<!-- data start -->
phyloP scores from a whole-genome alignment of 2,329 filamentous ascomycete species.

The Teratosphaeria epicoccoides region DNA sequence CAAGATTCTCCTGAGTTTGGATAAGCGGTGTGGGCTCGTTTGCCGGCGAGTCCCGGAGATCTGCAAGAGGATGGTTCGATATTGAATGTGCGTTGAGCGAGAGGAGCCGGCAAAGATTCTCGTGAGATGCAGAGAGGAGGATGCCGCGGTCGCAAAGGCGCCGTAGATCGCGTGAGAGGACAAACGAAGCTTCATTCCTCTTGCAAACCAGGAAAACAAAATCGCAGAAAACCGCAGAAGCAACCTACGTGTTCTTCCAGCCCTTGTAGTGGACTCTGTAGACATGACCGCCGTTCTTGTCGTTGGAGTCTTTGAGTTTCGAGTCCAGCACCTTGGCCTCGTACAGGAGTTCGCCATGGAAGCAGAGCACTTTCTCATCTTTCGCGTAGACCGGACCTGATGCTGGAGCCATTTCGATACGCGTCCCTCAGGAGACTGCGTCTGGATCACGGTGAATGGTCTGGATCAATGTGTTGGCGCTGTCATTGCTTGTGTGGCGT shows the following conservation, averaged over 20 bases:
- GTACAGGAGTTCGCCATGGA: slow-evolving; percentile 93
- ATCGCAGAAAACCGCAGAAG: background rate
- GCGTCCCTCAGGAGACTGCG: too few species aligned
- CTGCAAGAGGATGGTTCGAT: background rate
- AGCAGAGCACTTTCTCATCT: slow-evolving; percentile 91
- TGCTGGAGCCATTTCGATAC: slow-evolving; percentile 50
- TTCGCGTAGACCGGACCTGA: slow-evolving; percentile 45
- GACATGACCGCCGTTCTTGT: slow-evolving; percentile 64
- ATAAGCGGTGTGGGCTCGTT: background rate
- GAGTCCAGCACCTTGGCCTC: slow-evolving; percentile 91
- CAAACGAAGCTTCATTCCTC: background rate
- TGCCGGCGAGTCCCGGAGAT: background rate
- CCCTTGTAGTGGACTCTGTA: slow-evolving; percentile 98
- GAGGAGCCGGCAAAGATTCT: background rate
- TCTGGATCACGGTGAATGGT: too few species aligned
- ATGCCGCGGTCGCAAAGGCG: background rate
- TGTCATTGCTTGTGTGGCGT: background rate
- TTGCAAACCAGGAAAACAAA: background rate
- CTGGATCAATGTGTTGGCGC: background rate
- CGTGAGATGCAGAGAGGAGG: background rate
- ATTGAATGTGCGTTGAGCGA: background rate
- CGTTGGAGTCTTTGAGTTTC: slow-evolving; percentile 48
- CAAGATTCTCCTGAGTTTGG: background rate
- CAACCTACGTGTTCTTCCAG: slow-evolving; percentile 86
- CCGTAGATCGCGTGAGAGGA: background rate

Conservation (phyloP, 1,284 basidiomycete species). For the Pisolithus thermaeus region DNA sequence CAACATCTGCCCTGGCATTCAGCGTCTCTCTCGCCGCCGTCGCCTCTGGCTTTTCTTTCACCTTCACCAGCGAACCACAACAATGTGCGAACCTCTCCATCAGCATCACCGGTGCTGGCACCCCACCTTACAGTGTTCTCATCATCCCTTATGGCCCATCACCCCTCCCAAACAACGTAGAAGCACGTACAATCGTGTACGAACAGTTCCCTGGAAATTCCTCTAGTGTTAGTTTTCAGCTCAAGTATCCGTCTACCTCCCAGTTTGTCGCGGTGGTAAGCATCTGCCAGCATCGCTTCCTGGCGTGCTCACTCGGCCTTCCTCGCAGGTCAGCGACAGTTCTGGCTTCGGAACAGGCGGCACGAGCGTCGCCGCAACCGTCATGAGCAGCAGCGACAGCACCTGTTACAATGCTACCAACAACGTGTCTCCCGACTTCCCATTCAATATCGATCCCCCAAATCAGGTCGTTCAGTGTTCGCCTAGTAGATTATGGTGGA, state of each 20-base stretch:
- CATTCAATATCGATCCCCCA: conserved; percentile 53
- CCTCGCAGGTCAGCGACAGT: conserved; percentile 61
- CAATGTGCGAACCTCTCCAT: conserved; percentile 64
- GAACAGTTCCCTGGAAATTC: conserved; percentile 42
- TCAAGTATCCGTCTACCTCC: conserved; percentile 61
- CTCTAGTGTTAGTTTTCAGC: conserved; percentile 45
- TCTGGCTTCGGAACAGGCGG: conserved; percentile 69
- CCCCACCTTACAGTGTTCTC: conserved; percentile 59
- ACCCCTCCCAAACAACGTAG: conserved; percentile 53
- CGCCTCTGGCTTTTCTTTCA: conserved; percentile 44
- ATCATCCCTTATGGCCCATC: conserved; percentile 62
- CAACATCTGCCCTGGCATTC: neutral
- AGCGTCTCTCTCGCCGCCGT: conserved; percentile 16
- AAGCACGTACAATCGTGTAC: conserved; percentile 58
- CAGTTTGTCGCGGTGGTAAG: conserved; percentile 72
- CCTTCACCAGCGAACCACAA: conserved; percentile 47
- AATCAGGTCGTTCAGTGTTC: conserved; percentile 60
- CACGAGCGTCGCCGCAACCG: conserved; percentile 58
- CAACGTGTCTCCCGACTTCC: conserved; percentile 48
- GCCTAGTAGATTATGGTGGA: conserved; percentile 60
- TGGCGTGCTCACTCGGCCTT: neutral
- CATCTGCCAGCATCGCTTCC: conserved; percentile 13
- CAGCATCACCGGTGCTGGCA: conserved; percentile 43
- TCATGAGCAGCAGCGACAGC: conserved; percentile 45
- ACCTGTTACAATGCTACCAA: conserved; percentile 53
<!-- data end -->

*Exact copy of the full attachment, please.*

phyloP scores from a whole-genome alignment of 2,329 filamentous ascomycete species.

The Teratosphaeria epicoccoides region DNA sequence CAAGATTCTCCTGAGTTTGGATAAGCGGTGTGGGCTCGTTTGCCGGCGAGTCCCGGAGATCTGCAAGAGGATGGTTCGATATTGAATGTGCGTTGAGCGAGAGGAGCCGGCAAAGATTCTCGTGAGATGCAGAGAGGAGGATGCCGCGGTCGCAAAGGCGCCGTAGATCGCGTGAGAGGACAAACGAAGCTTCATTCCTCTTGCAAACCAGGAAAACAAAATCGCAGAAAACCGCAGAAGCAACCTACGTGTTCTTCCAGCCCTTGTAGTGGACTCTGTAGACATGACCGCCGTTCTTGTCGTTGGAGTCTTTGAGTTTCGAGTCCAGCACCTTGGCCTCGTACAGGAGTTCGCCATGGAAGCAGAGCACTTTCTCATCTTTCGCGTAGACCGGACCTGATGCTGGAGCCATTTCGATACGCGTCCCTCAGGAGACTGCGTCTGGATCACGGTGAATGGTCTGGATCAATGTGTTGGCGCTGTCATTGCTTGTGTGGCGT shows the following conservation, averaged over 20 bases:
- GTACAGGAGTTCGCCATGGA: slow-evolving; percentile 93
- ATCGCAGAAAACCGCAGAAG: background rate
- GCGTCCCTCAGGAGACTGCG: too few species aligned
- CTGCAAGAGGATGGTTCGAT: background rate
- AGCAGAGCACTTTCTCATCT: slow-evolving; percentile 91
- TGCTGGAGCCATTTCGATAC: slow-evolving; percentile 50
- TTCGCGTAGACCGGACCTGA: slow-evolving; percentile 45
- GACATGACCGCCGTTCTTGT: slow-evolving; percentile 64
- ATAAGCGGTGTGGGCTCGTT: background rate
- GAGTCCAGCACCTTGGCCTC: slow-evolving; percentile 91
- CAAACGAAGCTTCATTCCTC: background rate
- TGCCGGCGAGTCCCGGAGAT: background rate
- CCCTTGTAGTGGACTCTGTA: slow-evolving; percentile 98
- GAGGAGCCGGCAAAGATTCT: background rate
- TCTGGATCACGGTGAATGGT: too few species aligned
- ATGCCGCGGTCGCAAAGGCG: background rate
- TGTCATTGCTTGTGTGGCGT: background rate
- TTGCAAACCAGGAAAACAAA: background rate
- CTGGATCAATGTGTTGGCGC: background rate
- CGTGAGATGCAGAGAGGAGG: background rate
- ATTGAATGTGCGTTGAGCGA: background rate
- CGTTGGAGTCTTTGAGTTTC: slow-evolving; percentile 48
- CAAGATTCTCCTGAGTTTGG: background rate
- CAACCTACGTGTTCTTCCAG: slow-evolving; percentile 86
- CCGTAGATCGCGTGAGAGGA: background rate

Conservation (phyloP, 1,284 basidiomycete species). For the Pisolithus thermaeus region DNA sequence CAACATCTGCCCTGGCATTCAGCGTCTCTCTCGCCGCCGTCGCCTCTGGCTTTTCTTTCACCTTCACCAGCGAACCACAACAATGTGCGAACCTCTCCATCAGCATCACCGGTGCTGGCACCCCACCTTACAGTGTTCTCATCATCCCTTATGGCCCATCACCCCTCCCAAACAACGTAGAAGCACGTACAATCGTGTACGAACAGTTCCCTGGAAATTCCTCTAGTGTTAGTTTTCAGCTCAAGTATCCGTCTACCTCCCAGTTTGTCGCGGTGGTAAGCATCTGCCAGCATCGCTTCCTGGCGTGCTCACTCGGCCTTCCTCGCAGGTCAGCGACAGTTCTGGCTTCGGAACAGGCGGCACGAGCGTCGCCGCAACCGTCATGAGCAGCAGCGACAGCACCTGTTACAATGCTACCAACAACGTGTCTCCCGACTTCCCATTCAATATCGATCCCCCAAATCAGGTCGTTCAGTGTTCGCCTAGTAGATTATGGTGGA, state of each 20-base stretch:
- CATTCAATATCGATCCCCCA: conserved; percentile 53
- CCTCGCAGGTCAGCGACAGT: conserved; percentile 61
- CAATGTGCGAACCTCTCCAT: conserved; percentile 64
- GAACAGTTCCCTGGAAATTC: conserved; percentile 42
- TCAAGTATCCGTCTACCTCC: conserved; percentile 61
- CTCTAGTGTTAGTTTTCAGC: conserved; percentile 45
- TCTGGCTTCGGAACAGGCGG: conserved; percentile 69
- CCCCACCTTACAGTGTTCTC: conserved; percentile 59
- ACCCCTCCCAAACAACGTAG: conserved; percentile 53
- CGCCTCTGGCTTTTCTTTCA: conserved; percentile 44
- ATCATCCCTTATGGCCCATC: conserved; percentile 62
- CAACATCTGCCCTGGCATTC: neutral
- AGCGTCTCTCTCGCCGCCGT: conserved; percentile 16
- AAGCACGTACAATCGTGTAC: conserved; percentile 58
- CAGTTTGTCGCGGTGGTAAG: conserved; percentile 72
- CCTTCACCAGCGAACCACAA: conserved; percentile 47
- AATCAGGTCGTTCAGTGTTC: conserved; percentile 60
- CACGAGCGTCGCCGCAACCG: conserved; percentile 58
- CAACGTGTCTCCCGACTTCC: conserved; percentile 48
- GCCTAGTAGATTATGGTGGA: conserved; percentile 60
- TGGCGTGCTCACTCGGCCTT: neutral
- CATCTGCCAGCATCGCTTCC: conserved; percentile 13
- CAGCATCACCGGTGCTGGCA: conserved; percentile 43
- TCATGAGCAGCAGCGACAGC: conserved; percentile 45
- ACCTGTTACAATGCTACCAA: conserved; percentile 53